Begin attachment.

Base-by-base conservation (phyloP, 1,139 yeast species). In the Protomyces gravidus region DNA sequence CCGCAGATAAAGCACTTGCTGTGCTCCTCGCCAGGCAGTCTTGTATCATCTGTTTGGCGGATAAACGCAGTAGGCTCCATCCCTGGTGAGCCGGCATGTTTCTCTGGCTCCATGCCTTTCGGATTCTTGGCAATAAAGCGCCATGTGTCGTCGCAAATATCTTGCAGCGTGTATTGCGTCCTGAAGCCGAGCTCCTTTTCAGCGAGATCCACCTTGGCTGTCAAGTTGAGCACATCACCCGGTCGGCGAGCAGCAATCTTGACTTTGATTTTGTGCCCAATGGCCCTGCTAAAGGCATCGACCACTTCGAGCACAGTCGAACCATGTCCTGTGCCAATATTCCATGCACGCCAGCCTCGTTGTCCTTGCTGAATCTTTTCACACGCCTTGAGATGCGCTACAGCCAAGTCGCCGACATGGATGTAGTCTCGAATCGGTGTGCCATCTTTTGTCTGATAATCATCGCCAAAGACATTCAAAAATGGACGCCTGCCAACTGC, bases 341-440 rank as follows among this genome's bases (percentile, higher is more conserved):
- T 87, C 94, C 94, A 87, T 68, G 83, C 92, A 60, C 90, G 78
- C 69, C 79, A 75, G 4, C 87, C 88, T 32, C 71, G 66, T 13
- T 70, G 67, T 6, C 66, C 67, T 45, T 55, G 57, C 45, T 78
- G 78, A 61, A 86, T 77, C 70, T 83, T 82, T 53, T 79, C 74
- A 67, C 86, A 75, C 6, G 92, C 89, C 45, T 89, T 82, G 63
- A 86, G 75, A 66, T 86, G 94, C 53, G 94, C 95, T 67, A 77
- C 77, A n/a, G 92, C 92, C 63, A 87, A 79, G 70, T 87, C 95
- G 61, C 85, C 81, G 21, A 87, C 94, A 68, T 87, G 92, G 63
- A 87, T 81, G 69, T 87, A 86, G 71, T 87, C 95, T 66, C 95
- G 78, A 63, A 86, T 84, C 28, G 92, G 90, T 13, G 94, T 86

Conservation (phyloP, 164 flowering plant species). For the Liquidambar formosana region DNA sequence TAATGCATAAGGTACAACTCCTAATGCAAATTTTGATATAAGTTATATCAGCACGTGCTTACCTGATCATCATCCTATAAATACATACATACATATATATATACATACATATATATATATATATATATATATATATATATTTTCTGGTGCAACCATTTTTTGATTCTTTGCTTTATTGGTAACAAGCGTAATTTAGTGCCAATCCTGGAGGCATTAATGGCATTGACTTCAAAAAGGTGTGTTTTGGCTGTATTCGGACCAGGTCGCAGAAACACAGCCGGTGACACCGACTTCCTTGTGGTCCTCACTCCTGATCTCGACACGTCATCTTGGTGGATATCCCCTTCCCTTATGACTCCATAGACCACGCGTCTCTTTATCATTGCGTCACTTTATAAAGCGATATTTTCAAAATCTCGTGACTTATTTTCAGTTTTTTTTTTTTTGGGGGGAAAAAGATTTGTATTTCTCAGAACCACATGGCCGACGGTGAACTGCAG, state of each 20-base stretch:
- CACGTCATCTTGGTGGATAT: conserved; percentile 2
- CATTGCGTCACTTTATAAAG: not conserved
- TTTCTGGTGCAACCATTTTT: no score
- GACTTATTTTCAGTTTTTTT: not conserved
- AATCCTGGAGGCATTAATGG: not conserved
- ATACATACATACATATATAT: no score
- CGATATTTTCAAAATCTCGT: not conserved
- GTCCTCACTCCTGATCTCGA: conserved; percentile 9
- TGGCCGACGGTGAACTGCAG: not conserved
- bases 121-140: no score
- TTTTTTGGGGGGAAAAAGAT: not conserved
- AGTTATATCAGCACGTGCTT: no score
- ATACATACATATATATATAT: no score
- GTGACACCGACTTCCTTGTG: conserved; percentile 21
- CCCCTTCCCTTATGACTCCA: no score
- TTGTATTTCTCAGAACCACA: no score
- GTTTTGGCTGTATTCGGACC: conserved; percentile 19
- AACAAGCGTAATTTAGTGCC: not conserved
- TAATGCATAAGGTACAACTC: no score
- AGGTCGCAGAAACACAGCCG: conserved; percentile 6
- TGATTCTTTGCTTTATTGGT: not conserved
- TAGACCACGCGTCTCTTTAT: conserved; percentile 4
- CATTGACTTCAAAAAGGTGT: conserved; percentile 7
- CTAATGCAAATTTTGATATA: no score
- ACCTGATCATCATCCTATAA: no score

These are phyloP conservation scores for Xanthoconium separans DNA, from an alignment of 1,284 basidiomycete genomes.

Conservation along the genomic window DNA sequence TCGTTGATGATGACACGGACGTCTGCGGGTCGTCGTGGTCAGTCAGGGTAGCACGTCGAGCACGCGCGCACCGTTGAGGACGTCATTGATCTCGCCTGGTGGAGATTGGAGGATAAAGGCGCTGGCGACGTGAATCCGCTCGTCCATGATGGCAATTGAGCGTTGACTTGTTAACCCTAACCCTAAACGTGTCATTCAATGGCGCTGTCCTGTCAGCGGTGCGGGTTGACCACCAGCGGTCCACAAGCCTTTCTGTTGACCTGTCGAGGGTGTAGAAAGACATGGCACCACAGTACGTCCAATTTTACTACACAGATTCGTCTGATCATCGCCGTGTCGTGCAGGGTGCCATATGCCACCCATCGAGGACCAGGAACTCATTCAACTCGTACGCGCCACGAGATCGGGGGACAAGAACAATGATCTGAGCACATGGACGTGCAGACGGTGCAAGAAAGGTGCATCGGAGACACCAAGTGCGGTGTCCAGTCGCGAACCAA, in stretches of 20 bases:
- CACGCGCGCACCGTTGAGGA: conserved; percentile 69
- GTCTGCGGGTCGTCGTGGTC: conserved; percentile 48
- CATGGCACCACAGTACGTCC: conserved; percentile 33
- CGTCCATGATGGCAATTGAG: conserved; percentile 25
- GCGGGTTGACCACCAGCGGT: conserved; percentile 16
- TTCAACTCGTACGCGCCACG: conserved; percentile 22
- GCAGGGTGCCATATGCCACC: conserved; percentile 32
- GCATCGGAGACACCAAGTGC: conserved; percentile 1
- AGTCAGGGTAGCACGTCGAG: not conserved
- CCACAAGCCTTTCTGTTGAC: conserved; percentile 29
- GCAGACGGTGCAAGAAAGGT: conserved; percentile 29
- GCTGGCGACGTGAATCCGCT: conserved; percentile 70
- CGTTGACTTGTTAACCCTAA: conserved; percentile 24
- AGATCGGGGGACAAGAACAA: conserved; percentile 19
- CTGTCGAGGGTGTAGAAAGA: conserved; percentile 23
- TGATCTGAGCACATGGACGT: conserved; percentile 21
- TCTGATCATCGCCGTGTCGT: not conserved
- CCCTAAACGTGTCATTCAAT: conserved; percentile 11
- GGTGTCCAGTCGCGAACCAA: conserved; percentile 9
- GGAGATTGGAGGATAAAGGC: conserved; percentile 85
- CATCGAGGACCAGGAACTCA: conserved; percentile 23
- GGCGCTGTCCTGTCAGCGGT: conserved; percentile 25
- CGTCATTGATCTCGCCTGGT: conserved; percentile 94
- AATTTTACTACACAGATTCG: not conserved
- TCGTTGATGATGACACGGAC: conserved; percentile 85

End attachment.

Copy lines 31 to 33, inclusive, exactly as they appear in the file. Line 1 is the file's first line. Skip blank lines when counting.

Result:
- TAATGCATAAGGTACAACTC: no score
- AGGTCGCAGAAACACAGCCG: conserved; percentile 6
- TGATTCTTTGCTTTATTGGT: not conserved